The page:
A coach of some repute who had spent time in both the Big Ten and Big 12, his defense that season ranked 100th or worse in virtually every statistical category in college football. Curious as to how one group could so thoroughly coat itself in such ignominy, I asked if things could get any worse over the final third of the season.
Arching an eyebrow and looking less than enamored about the prospect of broaching the topic, he offered this:
"If you're going to judge us on statistics alone, then, no, we're not a very good defense."
It was one of the most remarkable responses I'd ever received from any coach in any sport I'd ever covered, and that covers more than a few. If not statistics, what was I to judge his defense on? The color of their eyes? The height of the sky? Unrefined oil prices in Qatar?
Now, numbers may not tell the whole story, but neither do they mask ineptitude. Ultimately, they define a team for what it is or is not, paring back the layers to unveil its core strengths or its abundance of blemishes.
So if you'd care to utilize statistics in sizing up the defense being played in Mountain West men's basketball this season, the data is not only a good place start, it's one of the foremost factors in how a league once erroneously referred to as a "mid-major" has ascended the ranks of the royals.
Consider: As of this writing, five of the MW's nine teams rank among the top 50 nationally in either field-goal percentage defense or scoring defense. Finding an open shooter is like discovering a sapphire at the bottom of a soup bowl. Lanes are clogged like midtown Manhattan. And for those who do get to the rim, the resultant pile-up often makes it difficult to distinguish whether teams should be awarded first downs or free throws.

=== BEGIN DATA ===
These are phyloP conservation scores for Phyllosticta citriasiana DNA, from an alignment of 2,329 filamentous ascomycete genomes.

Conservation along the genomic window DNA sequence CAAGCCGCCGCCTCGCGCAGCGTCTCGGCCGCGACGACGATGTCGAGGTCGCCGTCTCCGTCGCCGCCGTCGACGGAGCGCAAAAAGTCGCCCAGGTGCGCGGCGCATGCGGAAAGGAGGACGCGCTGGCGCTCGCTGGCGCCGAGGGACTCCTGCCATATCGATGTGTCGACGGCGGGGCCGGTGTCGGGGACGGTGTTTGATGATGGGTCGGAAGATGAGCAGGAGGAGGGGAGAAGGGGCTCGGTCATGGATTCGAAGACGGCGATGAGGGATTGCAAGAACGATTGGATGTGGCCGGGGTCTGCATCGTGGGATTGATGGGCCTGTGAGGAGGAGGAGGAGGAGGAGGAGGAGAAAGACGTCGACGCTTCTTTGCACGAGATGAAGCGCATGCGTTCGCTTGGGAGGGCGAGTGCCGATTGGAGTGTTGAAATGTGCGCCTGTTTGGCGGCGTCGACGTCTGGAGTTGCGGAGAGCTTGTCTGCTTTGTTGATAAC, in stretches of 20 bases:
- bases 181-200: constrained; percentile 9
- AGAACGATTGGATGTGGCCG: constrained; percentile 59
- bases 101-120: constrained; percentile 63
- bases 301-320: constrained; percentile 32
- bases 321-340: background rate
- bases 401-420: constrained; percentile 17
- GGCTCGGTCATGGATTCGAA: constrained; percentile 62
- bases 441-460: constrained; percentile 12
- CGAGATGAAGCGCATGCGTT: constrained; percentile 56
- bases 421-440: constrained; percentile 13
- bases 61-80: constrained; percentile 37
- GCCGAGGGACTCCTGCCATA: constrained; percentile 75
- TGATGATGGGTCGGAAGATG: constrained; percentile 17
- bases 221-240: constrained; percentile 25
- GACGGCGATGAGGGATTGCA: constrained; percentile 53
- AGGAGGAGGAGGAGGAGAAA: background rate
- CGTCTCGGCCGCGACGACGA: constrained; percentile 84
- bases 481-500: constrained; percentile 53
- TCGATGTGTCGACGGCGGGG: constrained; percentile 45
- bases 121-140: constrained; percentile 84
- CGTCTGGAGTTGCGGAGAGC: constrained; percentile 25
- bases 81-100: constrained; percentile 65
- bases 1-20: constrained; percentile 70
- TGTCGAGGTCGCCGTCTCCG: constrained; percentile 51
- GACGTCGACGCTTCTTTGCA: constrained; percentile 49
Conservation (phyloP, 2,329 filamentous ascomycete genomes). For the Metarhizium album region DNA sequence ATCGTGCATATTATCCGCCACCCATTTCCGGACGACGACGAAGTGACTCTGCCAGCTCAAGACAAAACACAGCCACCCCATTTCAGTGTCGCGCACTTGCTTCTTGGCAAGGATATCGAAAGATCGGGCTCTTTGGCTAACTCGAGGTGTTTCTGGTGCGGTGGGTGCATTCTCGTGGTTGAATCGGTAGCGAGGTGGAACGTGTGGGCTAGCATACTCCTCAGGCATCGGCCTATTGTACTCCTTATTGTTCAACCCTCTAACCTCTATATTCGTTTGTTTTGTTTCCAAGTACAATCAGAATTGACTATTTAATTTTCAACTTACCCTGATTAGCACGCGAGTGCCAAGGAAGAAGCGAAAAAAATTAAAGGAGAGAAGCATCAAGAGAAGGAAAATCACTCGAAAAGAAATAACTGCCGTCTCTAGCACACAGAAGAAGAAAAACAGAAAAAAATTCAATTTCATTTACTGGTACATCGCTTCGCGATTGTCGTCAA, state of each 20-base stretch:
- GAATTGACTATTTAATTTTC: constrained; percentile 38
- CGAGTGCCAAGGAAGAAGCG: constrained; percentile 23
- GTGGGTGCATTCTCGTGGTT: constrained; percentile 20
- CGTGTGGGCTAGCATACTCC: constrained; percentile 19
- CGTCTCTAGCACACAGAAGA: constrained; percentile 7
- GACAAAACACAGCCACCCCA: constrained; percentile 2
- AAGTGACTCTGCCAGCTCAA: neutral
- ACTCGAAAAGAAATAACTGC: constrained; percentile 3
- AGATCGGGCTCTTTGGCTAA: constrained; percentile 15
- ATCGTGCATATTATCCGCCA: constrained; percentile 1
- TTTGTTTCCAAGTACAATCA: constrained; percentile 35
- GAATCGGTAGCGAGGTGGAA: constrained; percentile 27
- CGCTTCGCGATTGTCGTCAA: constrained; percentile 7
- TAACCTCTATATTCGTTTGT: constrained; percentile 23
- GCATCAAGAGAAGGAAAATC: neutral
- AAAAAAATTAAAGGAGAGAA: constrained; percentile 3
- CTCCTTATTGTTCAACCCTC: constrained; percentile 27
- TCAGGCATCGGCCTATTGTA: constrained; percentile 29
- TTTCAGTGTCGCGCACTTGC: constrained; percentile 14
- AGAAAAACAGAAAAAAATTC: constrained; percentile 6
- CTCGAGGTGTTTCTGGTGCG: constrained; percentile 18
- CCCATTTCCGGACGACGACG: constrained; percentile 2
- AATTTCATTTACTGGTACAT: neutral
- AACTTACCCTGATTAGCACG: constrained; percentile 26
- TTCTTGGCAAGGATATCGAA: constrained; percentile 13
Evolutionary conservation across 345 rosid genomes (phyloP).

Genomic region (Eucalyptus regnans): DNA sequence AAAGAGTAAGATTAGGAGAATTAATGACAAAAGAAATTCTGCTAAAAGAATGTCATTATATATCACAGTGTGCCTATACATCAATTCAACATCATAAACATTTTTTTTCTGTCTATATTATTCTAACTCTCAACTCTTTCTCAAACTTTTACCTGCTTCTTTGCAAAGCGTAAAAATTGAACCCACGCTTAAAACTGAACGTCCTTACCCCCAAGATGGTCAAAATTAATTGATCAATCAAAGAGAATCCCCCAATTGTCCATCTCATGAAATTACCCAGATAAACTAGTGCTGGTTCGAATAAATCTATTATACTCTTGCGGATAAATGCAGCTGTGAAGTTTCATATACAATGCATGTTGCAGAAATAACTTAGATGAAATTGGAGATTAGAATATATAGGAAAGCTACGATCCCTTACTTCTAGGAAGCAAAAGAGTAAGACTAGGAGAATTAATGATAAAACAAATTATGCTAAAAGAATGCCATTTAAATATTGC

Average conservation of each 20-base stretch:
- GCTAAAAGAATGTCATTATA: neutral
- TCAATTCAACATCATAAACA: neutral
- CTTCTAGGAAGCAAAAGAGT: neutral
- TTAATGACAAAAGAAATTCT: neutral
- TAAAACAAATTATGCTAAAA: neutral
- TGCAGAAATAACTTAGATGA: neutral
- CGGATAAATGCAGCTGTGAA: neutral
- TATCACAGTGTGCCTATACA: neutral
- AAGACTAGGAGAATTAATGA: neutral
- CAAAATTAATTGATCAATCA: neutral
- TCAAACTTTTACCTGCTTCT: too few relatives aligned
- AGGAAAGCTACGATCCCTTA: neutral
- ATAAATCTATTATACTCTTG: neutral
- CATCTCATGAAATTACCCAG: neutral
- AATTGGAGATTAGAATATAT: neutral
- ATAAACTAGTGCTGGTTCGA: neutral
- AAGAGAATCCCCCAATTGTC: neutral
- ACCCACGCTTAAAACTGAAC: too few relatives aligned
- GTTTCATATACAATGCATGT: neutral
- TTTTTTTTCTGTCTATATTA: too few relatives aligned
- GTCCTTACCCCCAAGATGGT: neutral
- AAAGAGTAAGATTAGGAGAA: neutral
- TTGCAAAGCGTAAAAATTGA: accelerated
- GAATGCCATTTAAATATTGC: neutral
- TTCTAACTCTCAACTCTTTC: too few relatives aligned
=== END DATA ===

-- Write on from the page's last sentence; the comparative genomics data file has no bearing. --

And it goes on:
Heading into this week's games, eight of the league's nine teams are allowing 67.5 points or fewer on the season, meaning 143 (41 percent) of the nation's 345 Division I teams are allowing more. Of the 61 teams in the country currently limiting opponents to a shooting percentage to 40 percent or less, four of those teams --- UNLV, San Diego State, New Mexico and Colorado State --- reside in the MW.
UNLV boasts the league's top field-goal shooting defense (38.5) after limiting Wyoming to just 28.8 percent last Saturday, the lowest shooting performance by a Runnin' Rebel opponent in Conference play this season. Overall, the Rebels have held teams to 34.5 percent or less from the field nine times this year and to 23.8 percent or less from 3-point range nine times as well.
San Diego State, which ranks second in the league in both field-goal percentage defense (38.7) and scoring defense (60.1 ppg), is threatening to erase school records in both categories. The record for field-goal percentage defense (39.6) and scoring defense (59.2) were both established during the team's NCAA Tournament Sweet 16 run in 2010-11.
New Mexico is limiting opponents to a shooting percentage of just 39.3 (39th nationally), a figure that would rank as the best in 46 years were it not for last season's effort of 38.4 percent. Providing the Lobos are able to hold opponents to under 40.0 percent the rest of the way, it would mark their first time accomplishing the feat in consecutive seasons since 1956-57 (38.6) and 1957-58 (37.2).
Colorado State, which entered last Saturday's meeting with the Lobos ranked ahead of them in field-goal percentage defense, saw that number dip slightly after UNM's Kendall Williams torched the nets for 46 points en route to a 52.9 team shooting percentage. The Rams are limiting opponents to 39.4 percent, a figure exceeded in the MW by only UNLV, New Mexico and San Diego State.
Despite allowing a season-high 79 points at San Diego State last Tuesday, Wyoming leads the MW and is 11th in the NCAA in scoring defense, yielding just 56.5 points per game. And while better days are ahead for Coach Rodney Terry's young Fresno State squad, which currently occupies last place in the league, no one has questioned the Bulldogs' defensive tenacity. Fresno State is ranked 59th nationally, allowing 61.3 points per contest.
Impressive numbers all. Assuming, of course, that statistics have anything to do with performance.